The Economic Cost of Kenya’s Insecurity
Abdi Mohammed, an investment analyst at Stanbic Investment Management Service, told IPS that even though the real extent of the damage to the country’s economy has yet to be quantified, key sectors are losing money due to unprecedented levels of insecurity.
Over the past year, the country has witnessed a spate of terror-related attacks on civilians, which have been mostly blamed on Somalia’s Islamic militant group Al-Shabaab. These attacks have prompted travel advisories from nations such as the United Kingdom and the United States, which have urged their citizens to keep away from this East African nation.
Police Commissioner Mathew Iteere told IPS that Kenya has witnessed a total of 58 grenade attacks carried out by suspected Al-Shabaab sympathisers this year, which caused the deaths of 67 people and injured a further 308.
And according to Mohammed, among the sectors worst hit by this violence is the tourism industry, especially as it heads into peak season in December.
Mohammed told IPS that if the level of instability here escalated, Kenya’s fragile sense of business confidence would be hurt, both locally and internationally.
“We understand already that many potential investors are reconsidering whether to relocate their investments if insecurity persists,” said Mohammed.
His comments were echoed by Johnson Nderi, researcher for Corporate Finance at Suntra Investment Bank in Nairobi, who said that the country’s economy had been affected to the tune of millions of dollars on a monthly basis.
“The image being propagated around the globe of all these incidents of insecurity will wear away at the recently-renewed investor confidence in the country. In real terms and in due time we will be able to tell the damage to the economy, but it is happening now,” he told IPS.
Internal Security Minister Katoo Ole Metito also said that terrorism was one of the most crucial challenges faced by security agencies in the country.
“I want to assure Kenyans that we are committed to fighting terrorism in this country and we need their support,” Metito said last month.
Kenyan business leaders, in interviews with IPS, said that the government needed to deal firmly with the rising insecurity.
“Among the Kenyan business community there is serious concern about what is happening in the country,” Vimal Shah, the chairman of the Kenya Association of Manufacturers, told IPS.
“The continuing episodes of disorder are hurting sectors like tourism directly, as visitors are keeping away. But it is also having an impact on retail trade, as we have seen in many towns,” he said.
According to Patrick Obath, the chair of the Kenya Private Sector Alliance, the country’s image as a business destination of choice is being hurt internationally and this might delay foreign direct investment in the country.
“Kenya is a very stable country but due to these security challenges we are, in the short term, bound to see investments delayed,” Obath told IPS.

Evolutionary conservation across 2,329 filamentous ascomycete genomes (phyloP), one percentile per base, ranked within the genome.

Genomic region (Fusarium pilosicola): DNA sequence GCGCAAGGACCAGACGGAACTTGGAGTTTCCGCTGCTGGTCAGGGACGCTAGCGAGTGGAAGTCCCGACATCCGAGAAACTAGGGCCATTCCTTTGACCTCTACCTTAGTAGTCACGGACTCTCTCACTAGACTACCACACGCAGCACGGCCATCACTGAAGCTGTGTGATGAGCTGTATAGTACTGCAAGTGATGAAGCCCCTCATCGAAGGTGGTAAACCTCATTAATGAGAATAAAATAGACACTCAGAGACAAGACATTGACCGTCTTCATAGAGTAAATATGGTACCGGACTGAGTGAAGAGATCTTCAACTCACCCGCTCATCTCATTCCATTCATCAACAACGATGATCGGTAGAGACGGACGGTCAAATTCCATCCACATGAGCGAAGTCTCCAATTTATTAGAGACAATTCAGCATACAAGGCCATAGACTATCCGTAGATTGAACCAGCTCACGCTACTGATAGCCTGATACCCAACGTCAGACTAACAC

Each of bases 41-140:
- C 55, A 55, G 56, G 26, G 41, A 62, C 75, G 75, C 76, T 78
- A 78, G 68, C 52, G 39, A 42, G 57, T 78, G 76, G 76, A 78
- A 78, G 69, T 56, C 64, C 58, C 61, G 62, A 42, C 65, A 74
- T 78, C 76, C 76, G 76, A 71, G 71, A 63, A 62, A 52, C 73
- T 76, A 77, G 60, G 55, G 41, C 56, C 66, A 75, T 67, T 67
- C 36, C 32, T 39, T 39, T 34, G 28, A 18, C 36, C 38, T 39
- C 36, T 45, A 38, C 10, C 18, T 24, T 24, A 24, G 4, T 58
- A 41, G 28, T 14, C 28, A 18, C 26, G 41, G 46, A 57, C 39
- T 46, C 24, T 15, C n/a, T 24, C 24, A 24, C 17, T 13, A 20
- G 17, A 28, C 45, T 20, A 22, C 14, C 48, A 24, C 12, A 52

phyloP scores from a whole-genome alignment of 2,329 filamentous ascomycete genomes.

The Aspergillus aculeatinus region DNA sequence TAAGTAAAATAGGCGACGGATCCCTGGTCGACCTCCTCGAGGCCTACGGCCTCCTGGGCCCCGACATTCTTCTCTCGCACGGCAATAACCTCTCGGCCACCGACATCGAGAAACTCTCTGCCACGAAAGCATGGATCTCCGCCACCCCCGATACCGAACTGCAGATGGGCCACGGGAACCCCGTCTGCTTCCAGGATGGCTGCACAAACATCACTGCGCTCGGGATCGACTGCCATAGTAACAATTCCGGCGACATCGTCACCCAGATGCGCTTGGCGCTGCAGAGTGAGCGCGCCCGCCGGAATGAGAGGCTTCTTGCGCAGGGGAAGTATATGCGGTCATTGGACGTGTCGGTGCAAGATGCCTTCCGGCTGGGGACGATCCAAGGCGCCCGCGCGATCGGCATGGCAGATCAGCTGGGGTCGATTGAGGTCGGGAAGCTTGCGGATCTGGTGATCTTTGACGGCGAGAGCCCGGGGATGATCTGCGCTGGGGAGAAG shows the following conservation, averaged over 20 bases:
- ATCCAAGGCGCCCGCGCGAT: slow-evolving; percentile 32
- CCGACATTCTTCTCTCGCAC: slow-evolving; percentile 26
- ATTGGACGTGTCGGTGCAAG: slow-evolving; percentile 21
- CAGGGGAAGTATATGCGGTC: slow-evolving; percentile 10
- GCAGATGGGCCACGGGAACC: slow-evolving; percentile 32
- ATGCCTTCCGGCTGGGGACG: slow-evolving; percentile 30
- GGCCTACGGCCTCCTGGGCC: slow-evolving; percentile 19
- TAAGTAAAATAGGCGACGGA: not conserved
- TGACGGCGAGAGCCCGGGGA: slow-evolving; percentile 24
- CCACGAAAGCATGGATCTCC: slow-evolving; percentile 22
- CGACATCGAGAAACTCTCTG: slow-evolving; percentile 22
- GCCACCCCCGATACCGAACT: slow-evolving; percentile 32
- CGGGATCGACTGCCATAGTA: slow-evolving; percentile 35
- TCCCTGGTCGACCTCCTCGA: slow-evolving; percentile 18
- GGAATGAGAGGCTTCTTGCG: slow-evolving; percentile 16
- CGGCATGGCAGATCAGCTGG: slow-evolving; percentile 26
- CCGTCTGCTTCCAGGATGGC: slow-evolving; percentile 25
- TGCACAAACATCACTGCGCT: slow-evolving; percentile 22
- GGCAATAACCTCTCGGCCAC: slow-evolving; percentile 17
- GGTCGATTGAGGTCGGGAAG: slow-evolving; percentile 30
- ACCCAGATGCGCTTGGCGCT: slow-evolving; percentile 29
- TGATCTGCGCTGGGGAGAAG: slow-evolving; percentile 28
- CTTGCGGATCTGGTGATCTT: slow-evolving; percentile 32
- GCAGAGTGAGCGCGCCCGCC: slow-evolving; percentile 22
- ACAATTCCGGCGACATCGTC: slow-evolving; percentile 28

His comments were echoed by Fred Kaigua, the chief executive of the Kenya Association of Tour Operators, who said: “We would like the government to step up intelligence as well as its response to cases of violence in the country.”
Meanwhile, the increased insecurity has given rise to fear and suspicion of foreigners, especially Somalis.
Mohammed Hirsi, 64, a businessman in Kenya’s Eastleigh suburb, located two kilometres east of the Kenyan capital Nairobi, is among hundreds of affluent traders of Somali descent who have been affected.
On Nov. 18 suspected terrorists killed seven passengers and injured 30 others in a blast that occurred inside a matatu or mini-bus taxi in the area. Inter-ethnic clashes and looting broke out and lasted until Nov. 20 as locals blamed the immigrant Somali community for the terrorist activity.
Hirsi’s supermarket is among the many Somali-owned businesses that were looted in the rampage. In the ensuing two-day melee, more than 30 casualties were reported at the Kenyatta National Hospital, while contingents of police and soldiers were deployed in an effort to contain the situation.
Since then fear and suspicion have remained rife in the area.
“The attacks and the ensuing revenge looting, in which I lost goods worth millions of shillings, have dented the long years of good relations between Somali and non-Somali communities living here,” an obviously bitter Hirsi told IPS.
“We feel these attacks on the Muslim community are being carried out by ignorant individuals who are targeting Muslims, especially Somalis, primarily due to their religion,” he said, adding that his fellow Somali businessmen are living in constant fear of further reprisal attacks.
Local residents are indifferent to opinions like his, however.
According to one, John Njoroge, the Somali community in the area is culpable of abetting the terrorists by failing to report to police the names of Al-Shabaab sympathisers who live among both communities.
“If they maintain that they are law-abiding citizens, why have they been reluctant to report the criminal elements among them to the police?” Njoroge asked IPS.
The country’s two leading politicians, President Mwai Kibaki and Prime Minister Raila Odinga, have since broken their silence over the recent attacks.
Speaking when he led the launch of the national voter registration exercise in the capital on Nov. 19, Kibaki issued a stern warning to those planning to disrupt the process, saying they would face the full force of the law.
Kibaki said the government had already stepped up security around the nation to ensure that the process went smoothly.
“Please don’t seek to be forgiven for any mischief you do, because whoever you are we shall take action,” a tough-talking Kibaki said. “There is no point in anybody trying to mess up an election. Nobody has a right to interfere.”
Inter Press Service